This Persuasion Tip is very different—more of a “behind the curtain” view of some of the creative processes we use in helping you explain your case to a jury.
Being a Trial Consultant is a creative job.
Being an effective Trial Attorney is a creative job.
What are some ways my creative process works?
What kind of time and effort do I devote to creativity in developing my case themes and story line for the jury?
How many ideas do I keep and how many ideas do I reject in coming up with my case story? (the answer should be “lots of both”)
I gave my staff an assignment. We were all to try to develop a strategy for marketing the space pictured above as a destination resort—a time-share. We were then going to see if any pieces of those ideas could be used to explain our trial consulting services to attorneys. I chose the picture only because I liked the picture. It caught my eye for some reason when I was looking for images for an opening statement. Maybe it caught my eye by word association: it is a box—think outside the box—the jurors are in a jury box—jurors have to think outside the box inside a box (my mind is scary, eh?).
We made a bullet list of descriptors without doing any editing. That list included:
- As a place to go in retreat – to sit in total silence to gather your thoughts
- As a wine tasting room – set up a little bistro table and chairs
- As a place to send someone in “time-out”
- As a place to work in total solitude, writing a book, for instance
- Natural light
- A positive “distressed” look (especially the wood floors)
- However, at this point, I struggle to deal with what feels to me like an “unpleasant-ness” as it concerns the chain, as it looks like this is an isolation or prison cell. Everything that’s hitting me is avoiding addressing it
Then, we asked ourselves, from this list, what concepts might relate to teaching lawyers about the benefits of pre-trial research? What we came up with are these three main concepts:
◊ A trial can be an uncomfortable experience for jurors, even though the physical environment might be fine, even rustic or historical. In the midst of that, we are expecting them to reflect and contemplate and debate coherently under some conditions of isolation.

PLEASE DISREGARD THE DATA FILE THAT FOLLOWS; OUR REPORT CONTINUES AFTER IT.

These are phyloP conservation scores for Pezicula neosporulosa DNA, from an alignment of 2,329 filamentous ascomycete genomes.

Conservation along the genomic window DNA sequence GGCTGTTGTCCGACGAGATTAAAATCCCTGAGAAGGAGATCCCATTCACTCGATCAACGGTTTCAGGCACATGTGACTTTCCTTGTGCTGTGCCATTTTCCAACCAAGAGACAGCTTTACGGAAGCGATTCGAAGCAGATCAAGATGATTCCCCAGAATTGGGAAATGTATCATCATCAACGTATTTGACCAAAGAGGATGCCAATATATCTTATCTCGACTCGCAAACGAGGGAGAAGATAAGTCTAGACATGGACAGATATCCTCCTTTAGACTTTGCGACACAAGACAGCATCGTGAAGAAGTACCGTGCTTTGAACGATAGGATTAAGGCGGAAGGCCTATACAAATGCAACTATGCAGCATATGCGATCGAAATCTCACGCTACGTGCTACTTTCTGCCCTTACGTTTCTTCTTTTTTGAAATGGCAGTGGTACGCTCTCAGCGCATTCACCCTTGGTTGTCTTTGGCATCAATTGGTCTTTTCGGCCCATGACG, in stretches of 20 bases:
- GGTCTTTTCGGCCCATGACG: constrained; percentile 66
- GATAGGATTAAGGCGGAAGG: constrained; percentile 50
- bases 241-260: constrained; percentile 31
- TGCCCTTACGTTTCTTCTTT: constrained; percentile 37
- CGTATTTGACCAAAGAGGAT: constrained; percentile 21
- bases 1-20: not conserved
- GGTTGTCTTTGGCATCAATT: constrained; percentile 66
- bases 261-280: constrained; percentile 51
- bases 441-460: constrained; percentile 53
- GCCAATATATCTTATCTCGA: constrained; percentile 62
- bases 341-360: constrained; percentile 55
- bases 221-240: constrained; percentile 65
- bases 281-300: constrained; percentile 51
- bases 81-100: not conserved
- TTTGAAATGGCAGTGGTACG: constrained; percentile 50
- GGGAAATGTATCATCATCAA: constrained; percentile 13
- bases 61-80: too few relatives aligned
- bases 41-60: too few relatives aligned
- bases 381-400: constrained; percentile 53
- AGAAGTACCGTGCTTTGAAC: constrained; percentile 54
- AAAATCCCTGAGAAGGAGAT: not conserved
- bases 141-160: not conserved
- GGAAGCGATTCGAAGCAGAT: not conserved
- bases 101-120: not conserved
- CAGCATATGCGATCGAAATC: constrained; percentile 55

◊ What if you were the person who got to reassure the jury that their service was a way for them to step out of their normal routine, to sit back and reflect on some new topic, and that, in a strange kind of way, this was a bit of a retreat (no phone calls, no bosses, etc.)?
◊ For attorneys, the hubbub of trial preparation in the final weeks often prohibits the ability to step back from the case, thoroughly reflect on the big issues, and allow the attorney to convey that sense of confidence to the jury. You need to set aside a contemplative time and space.
We had never really thought of these concepts in these terms before we did the exercise. It was fun and beneficial to see something from a different point of view.
One of the guarantees we make in helping you prepare for trial is that we “force” you to step back, look at the big issues, brainstorm, get creative, and figure out how to put the jury at ease for the job they have to do under potentially uncomfortable conditions.
Sometimes you have to be told to “think outside the box” for the jury who will be “in the box.”
We want to prepare you to walk into the courtroom and let the jury know that “everything will be all right.”
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